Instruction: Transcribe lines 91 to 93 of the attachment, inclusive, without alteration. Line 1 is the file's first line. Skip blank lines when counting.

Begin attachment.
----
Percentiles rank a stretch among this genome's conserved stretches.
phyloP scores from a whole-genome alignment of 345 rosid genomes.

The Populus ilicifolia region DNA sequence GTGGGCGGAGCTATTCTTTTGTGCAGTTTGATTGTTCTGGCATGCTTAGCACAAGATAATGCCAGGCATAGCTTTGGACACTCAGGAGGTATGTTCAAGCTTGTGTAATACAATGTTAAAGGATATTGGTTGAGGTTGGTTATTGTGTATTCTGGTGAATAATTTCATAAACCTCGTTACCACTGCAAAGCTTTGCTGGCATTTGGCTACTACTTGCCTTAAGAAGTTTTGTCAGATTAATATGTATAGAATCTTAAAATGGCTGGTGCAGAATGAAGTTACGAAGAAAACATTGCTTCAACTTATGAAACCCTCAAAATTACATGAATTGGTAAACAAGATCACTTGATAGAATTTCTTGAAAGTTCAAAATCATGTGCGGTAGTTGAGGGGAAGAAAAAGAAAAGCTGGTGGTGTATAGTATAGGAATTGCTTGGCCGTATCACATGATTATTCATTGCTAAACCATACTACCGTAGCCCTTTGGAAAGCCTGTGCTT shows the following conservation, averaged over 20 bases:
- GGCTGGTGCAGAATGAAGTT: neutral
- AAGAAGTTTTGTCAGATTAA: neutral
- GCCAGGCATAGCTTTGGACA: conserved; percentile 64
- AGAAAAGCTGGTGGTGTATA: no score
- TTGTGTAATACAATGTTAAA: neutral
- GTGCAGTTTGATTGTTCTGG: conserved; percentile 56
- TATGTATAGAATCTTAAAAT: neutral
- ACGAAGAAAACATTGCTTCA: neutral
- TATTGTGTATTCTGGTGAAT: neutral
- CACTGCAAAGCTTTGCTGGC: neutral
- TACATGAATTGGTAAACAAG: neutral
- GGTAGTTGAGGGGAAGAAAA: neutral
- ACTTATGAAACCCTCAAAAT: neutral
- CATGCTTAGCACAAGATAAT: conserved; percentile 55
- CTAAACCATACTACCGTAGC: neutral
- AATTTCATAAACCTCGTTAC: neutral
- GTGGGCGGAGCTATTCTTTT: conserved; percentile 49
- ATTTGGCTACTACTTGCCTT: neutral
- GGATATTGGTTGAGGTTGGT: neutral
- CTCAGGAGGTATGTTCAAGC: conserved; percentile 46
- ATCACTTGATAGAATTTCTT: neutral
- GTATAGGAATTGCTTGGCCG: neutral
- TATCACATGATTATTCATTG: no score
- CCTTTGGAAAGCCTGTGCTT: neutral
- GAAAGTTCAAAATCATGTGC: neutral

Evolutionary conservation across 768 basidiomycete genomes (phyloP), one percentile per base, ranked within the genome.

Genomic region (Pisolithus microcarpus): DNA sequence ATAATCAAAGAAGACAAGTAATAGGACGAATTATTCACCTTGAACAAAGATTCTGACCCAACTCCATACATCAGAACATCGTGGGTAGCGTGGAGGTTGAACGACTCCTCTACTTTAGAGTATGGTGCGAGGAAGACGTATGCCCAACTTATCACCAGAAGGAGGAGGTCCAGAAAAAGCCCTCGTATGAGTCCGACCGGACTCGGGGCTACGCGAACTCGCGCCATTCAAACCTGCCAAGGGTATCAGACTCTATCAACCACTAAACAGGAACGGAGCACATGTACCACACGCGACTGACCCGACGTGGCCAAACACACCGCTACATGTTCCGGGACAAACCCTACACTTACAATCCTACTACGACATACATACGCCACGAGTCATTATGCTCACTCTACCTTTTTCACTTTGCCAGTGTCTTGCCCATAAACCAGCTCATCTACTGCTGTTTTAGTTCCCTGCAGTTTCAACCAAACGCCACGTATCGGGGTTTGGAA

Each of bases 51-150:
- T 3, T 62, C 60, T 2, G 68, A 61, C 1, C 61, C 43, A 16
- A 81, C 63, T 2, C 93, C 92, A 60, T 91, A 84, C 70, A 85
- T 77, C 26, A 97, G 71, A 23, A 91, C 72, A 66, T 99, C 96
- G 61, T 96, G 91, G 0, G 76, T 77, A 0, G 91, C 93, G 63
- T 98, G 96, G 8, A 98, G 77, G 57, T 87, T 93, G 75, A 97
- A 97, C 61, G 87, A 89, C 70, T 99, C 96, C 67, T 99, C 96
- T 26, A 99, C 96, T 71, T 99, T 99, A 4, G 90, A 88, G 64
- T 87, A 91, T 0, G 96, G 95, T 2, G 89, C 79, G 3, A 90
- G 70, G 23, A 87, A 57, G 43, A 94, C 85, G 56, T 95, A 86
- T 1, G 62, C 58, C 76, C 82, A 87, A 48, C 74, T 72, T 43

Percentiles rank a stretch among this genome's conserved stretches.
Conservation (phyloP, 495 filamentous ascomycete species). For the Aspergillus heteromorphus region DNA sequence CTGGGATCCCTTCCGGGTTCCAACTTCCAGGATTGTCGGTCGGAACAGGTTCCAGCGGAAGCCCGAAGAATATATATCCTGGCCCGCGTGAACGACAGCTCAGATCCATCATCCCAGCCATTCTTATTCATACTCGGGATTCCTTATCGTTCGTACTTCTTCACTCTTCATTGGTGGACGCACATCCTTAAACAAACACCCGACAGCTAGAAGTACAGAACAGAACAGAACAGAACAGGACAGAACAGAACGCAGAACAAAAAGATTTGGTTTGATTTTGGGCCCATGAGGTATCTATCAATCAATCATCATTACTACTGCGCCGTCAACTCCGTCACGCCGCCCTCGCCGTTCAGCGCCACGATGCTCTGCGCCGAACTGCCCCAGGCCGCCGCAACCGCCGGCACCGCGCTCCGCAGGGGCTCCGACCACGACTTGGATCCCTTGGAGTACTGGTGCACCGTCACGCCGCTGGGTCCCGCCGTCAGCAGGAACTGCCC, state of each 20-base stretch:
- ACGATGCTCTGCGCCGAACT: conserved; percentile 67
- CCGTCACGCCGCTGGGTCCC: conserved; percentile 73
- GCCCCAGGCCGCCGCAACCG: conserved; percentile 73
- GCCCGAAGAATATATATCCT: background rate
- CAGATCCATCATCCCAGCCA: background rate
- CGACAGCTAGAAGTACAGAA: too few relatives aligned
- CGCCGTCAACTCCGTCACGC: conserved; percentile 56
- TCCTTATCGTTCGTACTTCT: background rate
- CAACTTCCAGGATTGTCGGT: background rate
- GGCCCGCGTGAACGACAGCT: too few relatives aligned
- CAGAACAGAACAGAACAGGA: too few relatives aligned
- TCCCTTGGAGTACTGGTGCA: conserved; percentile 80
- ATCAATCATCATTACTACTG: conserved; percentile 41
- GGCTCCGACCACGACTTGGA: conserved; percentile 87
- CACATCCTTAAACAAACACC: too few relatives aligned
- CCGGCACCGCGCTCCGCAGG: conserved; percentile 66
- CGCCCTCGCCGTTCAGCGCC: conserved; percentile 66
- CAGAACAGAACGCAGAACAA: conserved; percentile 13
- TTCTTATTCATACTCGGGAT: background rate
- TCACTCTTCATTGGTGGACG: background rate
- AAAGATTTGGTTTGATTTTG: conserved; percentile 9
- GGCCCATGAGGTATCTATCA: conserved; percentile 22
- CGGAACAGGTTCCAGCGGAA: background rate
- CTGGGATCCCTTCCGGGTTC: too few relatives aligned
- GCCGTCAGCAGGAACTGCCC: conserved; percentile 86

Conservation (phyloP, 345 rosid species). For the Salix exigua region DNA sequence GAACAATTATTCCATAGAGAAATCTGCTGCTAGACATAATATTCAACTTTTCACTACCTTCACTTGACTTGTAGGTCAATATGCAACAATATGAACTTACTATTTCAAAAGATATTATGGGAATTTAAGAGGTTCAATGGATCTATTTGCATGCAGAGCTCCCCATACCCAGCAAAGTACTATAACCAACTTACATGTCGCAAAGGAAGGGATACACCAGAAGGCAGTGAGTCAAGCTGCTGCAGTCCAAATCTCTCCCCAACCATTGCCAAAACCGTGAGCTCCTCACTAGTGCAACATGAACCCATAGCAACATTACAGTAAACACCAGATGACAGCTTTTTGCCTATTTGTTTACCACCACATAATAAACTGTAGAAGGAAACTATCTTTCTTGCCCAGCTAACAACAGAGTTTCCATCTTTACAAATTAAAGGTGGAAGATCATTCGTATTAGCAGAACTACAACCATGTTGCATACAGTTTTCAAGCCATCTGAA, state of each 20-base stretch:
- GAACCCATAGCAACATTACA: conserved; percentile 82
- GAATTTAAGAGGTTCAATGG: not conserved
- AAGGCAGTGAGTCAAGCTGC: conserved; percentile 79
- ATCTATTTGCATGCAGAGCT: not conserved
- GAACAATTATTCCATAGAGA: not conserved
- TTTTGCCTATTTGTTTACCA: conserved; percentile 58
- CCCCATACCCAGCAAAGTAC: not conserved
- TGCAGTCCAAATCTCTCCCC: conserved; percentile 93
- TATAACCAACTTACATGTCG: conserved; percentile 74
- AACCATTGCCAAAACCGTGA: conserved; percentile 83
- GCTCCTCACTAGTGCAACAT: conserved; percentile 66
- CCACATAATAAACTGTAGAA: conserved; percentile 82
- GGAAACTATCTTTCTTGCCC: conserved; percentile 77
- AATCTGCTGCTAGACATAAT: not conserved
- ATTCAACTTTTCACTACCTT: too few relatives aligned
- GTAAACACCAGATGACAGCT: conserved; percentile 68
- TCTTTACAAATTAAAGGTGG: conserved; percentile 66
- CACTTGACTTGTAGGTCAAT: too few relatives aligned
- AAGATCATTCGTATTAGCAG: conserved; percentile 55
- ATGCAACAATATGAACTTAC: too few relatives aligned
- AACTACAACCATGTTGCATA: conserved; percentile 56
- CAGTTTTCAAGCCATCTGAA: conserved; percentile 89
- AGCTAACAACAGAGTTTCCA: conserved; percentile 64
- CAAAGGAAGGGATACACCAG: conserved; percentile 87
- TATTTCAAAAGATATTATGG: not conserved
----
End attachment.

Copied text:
- CAGTTTTCAAGCCATCTGAA: conserved; percentile 89
- AGCTAACAACAGAGTTTCCA: conserved; percentile 64
- CAAAGGAAGGGATACACCAG: conserved; percentile 87